Intraoperative radiotherapy, or IORT, is supposed to be a one-day procedure, meant to minimize radiation and treatment time.
Helen Tiplady has been a nurse for 56 years, and over the course of her career, she has sent many women to get mammograms only to inform them later that they have breast cancer.
In March of this year, the same thing happened to her.
“Never in my wildest dreams did I think I would get that report on me,” Tiplady said.
Five months after she was first diagnosed, Tiplady, 74, only has one reminder of her cancer.
“I have a cute little scar,” Tiplady said. “It looks like a frowny face unfortunately. I wish it was a smiley face.”
Tiplady was one of the first 16 patients treated with a new type of cancer treatment technology offered at Halifax Health Center for Oncology. The Intrabeam radiotherapy system, or IORT, is a “one and done” type of treatment, taking place immediately after a lumpectomy surgery. The Intrabeam applicator is inserted where the tumor was removed, administering radiation to the inside of the breast.
IORT helps to minimize the treatment time for radiation therapy, as well as reduce damage to surrounding healthy tissue and organs. It is a same day treatment, and patients may go home afterward. Also, for the patients that might still need treatment after the procedure, IORT can help reduce the amount of weeks of chemotherapy needed.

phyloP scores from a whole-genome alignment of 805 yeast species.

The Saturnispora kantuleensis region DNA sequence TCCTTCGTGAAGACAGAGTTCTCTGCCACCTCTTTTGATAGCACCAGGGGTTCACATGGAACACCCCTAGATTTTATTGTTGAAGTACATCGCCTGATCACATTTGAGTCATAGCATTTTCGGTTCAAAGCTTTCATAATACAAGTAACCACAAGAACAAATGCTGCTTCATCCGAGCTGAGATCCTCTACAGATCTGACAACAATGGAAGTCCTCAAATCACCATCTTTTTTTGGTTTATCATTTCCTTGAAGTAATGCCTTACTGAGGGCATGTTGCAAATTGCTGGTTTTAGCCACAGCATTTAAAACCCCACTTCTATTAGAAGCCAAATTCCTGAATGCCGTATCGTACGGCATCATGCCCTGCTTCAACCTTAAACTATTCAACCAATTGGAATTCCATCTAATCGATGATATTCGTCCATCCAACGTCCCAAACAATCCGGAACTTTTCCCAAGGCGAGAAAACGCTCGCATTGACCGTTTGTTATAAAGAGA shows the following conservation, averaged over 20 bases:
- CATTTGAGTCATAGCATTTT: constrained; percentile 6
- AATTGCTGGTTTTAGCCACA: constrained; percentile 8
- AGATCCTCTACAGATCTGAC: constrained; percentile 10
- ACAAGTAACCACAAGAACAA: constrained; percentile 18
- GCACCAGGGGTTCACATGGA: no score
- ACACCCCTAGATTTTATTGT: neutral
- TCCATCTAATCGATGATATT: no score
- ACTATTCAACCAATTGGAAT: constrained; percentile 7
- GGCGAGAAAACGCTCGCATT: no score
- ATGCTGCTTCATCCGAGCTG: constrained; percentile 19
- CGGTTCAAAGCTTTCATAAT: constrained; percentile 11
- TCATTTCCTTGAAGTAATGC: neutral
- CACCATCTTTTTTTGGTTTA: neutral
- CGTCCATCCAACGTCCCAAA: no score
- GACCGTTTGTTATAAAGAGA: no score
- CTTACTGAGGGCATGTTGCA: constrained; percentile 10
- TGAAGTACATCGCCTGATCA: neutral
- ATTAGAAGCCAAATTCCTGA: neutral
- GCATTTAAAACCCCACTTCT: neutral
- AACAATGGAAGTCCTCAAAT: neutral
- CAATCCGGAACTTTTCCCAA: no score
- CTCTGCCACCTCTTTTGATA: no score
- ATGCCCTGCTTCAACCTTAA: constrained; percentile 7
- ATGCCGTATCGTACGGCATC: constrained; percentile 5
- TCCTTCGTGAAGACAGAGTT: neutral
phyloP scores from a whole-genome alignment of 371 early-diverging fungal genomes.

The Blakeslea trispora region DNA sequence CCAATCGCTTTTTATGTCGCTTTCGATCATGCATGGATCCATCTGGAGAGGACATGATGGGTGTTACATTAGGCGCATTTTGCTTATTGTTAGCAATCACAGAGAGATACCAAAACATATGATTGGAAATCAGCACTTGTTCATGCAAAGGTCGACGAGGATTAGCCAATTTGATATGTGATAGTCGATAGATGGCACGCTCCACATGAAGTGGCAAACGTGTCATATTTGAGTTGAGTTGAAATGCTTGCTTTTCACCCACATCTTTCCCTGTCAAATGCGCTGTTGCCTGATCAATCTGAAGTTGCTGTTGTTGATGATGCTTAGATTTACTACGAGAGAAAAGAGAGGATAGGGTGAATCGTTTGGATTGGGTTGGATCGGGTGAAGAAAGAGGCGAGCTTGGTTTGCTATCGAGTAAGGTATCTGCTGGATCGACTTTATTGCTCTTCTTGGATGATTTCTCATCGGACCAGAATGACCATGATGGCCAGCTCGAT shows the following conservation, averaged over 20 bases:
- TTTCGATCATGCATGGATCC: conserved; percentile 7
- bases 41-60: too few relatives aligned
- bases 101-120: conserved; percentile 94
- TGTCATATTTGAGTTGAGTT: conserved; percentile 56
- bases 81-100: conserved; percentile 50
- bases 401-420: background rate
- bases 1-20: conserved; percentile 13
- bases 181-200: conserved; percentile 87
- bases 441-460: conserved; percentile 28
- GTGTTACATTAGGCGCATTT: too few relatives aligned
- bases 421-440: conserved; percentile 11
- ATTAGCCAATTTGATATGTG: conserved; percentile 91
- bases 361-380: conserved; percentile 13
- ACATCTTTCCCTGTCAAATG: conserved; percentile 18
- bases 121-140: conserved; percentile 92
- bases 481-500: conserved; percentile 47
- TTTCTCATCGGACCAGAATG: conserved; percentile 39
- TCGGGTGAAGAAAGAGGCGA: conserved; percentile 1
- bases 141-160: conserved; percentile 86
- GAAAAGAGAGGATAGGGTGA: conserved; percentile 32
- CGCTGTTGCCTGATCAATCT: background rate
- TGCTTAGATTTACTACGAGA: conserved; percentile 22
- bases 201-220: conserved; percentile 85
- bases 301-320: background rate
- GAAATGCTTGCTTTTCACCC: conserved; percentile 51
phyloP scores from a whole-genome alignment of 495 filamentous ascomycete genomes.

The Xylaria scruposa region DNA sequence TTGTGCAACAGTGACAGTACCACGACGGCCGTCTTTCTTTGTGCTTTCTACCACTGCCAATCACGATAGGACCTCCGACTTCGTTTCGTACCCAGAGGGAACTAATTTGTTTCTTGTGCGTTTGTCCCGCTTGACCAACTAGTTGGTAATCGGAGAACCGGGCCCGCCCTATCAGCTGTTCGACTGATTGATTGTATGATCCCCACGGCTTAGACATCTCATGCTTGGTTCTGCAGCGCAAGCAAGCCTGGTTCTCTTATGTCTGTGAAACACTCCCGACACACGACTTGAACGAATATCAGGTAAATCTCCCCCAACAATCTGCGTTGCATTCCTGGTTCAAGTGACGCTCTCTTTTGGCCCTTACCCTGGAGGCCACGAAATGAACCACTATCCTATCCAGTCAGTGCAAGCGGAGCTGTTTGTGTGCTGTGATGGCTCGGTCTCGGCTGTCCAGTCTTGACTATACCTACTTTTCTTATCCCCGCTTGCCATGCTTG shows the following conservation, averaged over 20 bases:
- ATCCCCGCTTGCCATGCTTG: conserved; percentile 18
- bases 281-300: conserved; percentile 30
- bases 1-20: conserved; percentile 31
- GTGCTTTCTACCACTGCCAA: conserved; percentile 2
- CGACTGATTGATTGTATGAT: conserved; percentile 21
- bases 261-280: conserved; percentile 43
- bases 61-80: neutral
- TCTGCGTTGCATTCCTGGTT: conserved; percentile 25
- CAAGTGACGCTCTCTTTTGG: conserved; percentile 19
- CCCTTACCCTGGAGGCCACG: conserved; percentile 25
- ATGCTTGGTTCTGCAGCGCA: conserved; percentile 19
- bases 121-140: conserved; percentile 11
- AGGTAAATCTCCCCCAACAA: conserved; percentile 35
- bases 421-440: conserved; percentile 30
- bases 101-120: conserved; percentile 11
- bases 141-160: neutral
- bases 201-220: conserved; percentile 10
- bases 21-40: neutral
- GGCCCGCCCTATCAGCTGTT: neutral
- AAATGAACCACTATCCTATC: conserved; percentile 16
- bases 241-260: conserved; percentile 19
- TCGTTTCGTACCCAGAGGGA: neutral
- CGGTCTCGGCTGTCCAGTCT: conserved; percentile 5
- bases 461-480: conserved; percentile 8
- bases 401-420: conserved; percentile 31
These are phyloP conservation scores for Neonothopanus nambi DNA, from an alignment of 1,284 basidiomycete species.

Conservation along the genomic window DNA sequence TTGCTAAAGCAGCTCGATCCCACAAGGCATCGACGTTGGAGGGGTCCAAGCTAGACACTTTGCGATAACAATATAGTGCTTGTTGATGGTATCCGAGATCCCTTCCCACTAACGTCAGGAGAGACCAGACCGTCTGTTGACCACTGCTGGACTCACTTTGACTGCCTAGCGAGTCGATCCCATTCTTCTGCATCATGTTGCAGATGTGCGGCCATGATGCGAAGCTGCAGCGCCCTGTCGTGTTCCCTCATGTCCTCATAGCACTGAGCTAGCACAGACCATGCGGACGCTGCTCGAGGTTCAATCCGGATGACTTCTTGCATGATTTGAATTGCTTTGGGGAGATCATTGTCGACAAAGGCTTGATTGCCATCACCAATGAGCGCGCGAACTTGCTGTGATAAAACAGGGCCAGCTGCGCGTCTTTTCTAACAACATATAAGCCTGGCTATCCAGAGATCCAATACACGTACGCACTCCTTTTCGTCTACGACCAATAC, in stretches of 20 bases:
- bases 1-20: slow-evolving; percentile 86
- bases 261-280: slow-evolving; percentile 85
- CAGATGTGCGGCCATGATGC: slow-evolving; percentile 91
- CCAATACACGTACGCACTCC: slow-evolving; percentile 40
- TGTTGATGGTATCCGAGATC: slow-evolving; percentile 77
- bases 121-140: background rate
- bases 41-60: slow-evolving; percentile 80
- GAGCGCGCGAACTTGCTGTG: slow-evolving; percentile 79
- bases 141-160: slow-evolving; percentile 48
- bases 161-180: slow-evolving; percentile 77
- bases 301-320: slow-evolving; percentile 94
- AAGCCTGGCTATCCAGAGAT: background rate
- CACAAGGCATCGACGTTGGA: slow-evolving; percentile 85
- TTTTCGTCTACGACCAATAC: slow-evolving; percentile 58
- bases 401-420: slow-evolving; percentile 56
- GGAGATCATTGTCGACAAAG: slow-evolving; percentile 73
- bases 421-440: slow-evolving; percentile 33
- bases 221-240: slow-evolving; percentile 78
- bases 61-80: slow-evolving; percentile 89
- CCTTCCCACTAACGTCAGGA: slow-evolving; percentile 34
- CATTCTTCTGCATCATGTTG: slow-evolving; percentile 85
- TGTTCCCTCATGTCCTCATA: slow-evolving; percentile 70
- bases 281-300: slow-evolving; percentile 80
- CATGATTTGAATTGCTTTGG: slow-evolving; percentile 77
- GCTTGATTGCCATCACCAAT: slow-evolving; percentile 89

“We can take people who are working, like Helen, and keep their downtime to a minimum,” said Dr. Michael Fabian, a surgeon at Halifax Health. “So a lot of younger that are getting this diagnosis are able to continue to work and have minimum downtime.”
Tiplady was Fabian’s first patient using IORT.
However, not everyone is eligible for the intraoperative radiotherapy treatment. Only those in the beginning stages of breast cancer or those with small enough tumors will be able to be treated for their cancer in a single day.
Dr. Alvaro Alvarez-Farinetti, radiation oncologist at Halifax Health, said the 16 patients treated so far have both been local and come from out of Florida, with one flying in from the Cayman Islands to receive IORT.
“The manufacturer tells us we’re the only people who have this particular equipment available in Volusia and Flagler County,” said Dr. Ronald Krochak, another radiation oncologist at Halifax Health.
Halifax Health plans to treat 8 more patients during the month of August.
Tiplady went back to work in Dr. John White's OB-GYN in Daytona Beach just six days after her surgery.
“But they tried to kill me at work so I took two more days off and I worked every day ever since,” Tiplady said.
She said the treatment was a “piece of cake,” and she’s happy she did not have to go through weeks of treatment.
“This is done and over with and I don’t even have to think about it anymore,” Tiplady said. “It’s like I don’t even remember I had it until I look down and see my little frowny-face scar.”